Lambda Urges U.S. Supreme Court to Protect Gay Student Center, Campus Speech

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Case may change how universities across the country can fund student activities
March 1, 1999

(CHICAGO, March 1, 1999) -- Urging the United States Supreme Court to review a ruling that threatens to silence a gay student support group and limit speech on campuses around the country, Lambda Legal Defense and Education Fund Monday asked for reversal in a case brought by some Christian conservative law students at the University of Wisconsin.

Lambda is supporting the University's defense of its funding system for campus groups with fees from all students. The case endangers funding systems for campus activities at public universities nationwide.

"Campus groups have a long history of enlivening student discourse and education through exposure to different viewpoints and life experiences. Public universities cannot be held captive to religious extremists who want to muzzle opposing ideas," said Patricia M. Logue, managing attorney for Lambda's Midwest Regional Office and author of Lambda's friend-of-the-court brief in Southworth v.Grebe.

The U.S. Court of Appeals for the Seventh Circuit issued a ruling last August that would prohibit the University of Wisconsin at Madison from using mandatory student fees to fund various campus groups whose views are objectionable to some students.

Said Lambda's managing attorney in New York, Ruth E. Harlow, who worked on the amicus brief with Logue, "The Seventh Circuit's decision erodes free speech on campus. If individual students are allowed to choke-off funding for certain groups just because they dislike those groups' ideas, all students will suffer from a diminished education."

As amicus, Lambda represents the Lesbian, Gay, Bisexual and Transgender Campus Center, which the law students singled out in their case, and also itself, because Lambda lawyers speak at University events.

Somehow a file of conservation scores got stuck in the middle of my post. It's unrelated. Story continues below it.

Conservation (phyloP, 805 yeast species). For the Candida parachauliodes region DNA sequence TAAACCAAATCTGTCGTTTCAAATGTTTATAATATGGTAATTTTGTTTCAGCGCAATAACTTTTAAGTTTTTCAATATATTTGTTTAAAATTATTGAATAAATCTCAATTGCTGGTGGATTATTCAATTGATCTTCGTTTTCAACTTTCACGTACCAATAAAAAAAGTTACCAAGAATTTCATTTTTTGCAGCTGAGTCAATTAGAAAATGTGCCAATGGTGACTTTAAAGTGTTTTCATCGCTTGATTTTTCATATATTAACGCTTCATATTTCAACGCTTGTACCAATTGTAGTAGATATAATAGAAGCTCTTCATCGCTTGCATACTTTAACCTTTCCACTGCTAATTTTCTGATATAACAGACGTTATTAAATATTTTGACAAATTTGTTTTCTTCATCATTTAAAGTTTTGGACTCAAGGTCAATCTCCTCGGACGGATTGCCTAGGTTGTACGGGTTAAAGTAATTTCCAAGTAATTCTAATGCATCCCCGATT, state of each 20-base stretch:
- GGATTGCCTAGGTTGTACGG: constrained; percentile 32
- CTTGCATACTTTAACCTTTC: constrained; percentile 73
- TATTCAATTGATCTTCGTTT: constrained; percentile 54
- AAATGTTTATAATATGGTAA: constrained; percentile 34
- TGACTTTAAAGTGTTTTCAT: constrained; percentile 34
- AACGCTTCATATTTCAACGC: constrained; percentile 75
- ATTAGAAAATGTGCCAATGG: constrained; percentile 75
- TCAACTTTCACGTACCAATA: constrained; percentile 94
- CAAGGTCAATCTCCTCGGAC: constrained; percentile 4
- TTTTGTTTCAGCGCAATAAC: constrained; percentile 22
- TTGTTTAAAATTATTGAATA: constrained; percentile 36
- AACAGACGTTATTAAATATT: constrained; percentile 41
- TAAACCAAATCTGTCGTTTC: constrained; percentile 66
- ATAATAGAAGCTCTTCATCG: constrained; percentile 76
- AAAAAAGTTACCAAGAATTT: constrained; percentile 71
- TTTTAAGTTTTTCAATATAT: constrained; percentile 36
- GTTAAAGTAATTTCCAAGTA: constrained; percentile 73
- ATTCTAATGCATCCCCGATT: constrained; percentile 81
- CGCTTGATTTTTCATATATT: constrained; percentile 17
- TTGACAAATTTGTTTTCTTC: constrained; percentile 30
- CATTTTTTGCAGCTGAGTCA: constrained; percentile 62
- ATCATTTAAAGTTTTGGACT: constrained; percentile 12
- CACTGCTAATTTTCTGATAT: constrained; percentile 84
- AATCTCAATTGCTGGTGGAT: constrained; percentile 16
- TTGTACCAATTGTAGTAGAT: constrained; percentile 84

Lambda's brief argued that the fee system funds a public forum, and the university is obliged under the U.S. Constitution to operate it without regard to viewpoint. Paying fees that support the forum does not infringe the rights of the plaintiff students.

Said Lambda Legal Director Beatrice Dohrn, also in New York, "Just as taxpayers cannot request a refund when the Mall in Washington, D.C., is used to hold a rally they dislike, the objecting students can't be exempted from supporting a campus forum that allows expression on all sides of the political spectrum."

Dohrn added, "By allowing these conservative Christian students to silence the Center and others they find 'objectionable,' the Seventh Circuit's decision undercuts first amendment protection for marginalized or unpopular groups. The Supreme Court should correct this error."

In a similar student fee funding case, Curry v. University of Minnesota, at the federal district court in Minneapolis, Lambda represents three groups as amici -- the Queer Student Cultural Center, La Raza Student Cultural Center, and University Young Women.

Founded in 1973, Lambda is the nation's oldest and largest legal organization serving lesbians, gay men, and people with HIV/AIDS.

(Southworth v. Grebe, Case No. 97-1001)


Contact: Patricia M. Logue 312-663-4413, ext 30; Peg Byron 212-809-8585, 888-987-1984


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